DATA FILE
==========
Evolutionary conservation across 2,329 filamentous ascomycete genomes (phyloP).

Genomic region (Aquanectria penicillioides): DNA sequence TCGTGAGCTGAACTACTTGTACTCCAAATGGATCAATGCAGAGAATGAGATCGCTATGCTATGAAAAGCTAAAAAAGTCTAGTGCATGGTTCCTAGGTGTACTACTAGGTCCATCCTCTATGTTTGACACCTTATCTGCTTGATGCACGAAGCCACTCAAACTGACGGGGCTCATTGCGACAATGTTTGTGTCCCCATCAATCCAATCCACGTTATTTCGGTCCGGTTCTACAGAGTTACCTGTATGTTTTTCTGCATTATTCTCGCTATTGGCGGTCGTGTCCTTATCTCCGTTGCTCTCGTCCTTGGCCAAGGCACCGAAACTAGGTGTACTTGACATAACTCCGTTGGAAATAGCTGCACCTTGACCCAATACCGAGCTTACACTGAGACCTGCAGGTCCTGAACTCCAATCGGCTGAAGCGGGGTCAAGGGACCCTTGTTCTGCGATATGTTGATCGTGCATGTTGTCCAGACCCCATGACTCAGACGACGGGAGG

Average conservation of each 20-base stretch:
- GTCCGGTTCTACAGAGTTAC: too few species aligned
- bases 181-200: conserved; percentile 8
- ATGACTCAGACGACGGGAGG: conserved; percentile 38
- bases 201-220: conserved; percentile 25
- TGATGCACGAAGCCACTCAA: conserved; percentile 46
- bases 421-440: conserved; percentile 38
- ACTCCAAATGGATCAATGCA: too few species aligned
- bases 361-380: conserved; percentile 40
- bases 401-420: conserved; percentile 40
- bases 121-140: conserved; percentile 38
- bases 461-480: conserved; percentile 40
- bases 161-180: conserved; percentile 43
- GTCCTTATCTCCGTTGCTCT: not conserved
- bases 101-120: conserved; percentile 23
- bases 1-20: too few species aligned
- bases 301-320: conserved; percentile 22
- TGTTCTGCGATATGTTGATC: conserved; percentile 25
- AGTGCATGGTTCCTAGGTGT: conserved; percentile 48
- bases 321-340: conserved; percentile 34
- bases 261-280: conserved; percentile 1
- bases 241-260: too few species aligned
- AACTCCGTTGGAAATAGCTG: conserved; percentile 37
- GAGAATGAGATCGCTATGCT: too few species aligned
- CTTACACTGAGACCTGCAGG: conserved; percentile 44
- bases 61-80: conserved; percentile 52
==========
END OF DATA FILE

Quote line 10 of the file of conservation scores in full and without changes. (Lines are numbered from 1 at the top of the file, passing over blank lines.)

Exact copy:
- ACTCCAAATGGATCAATGCA: too few species aligned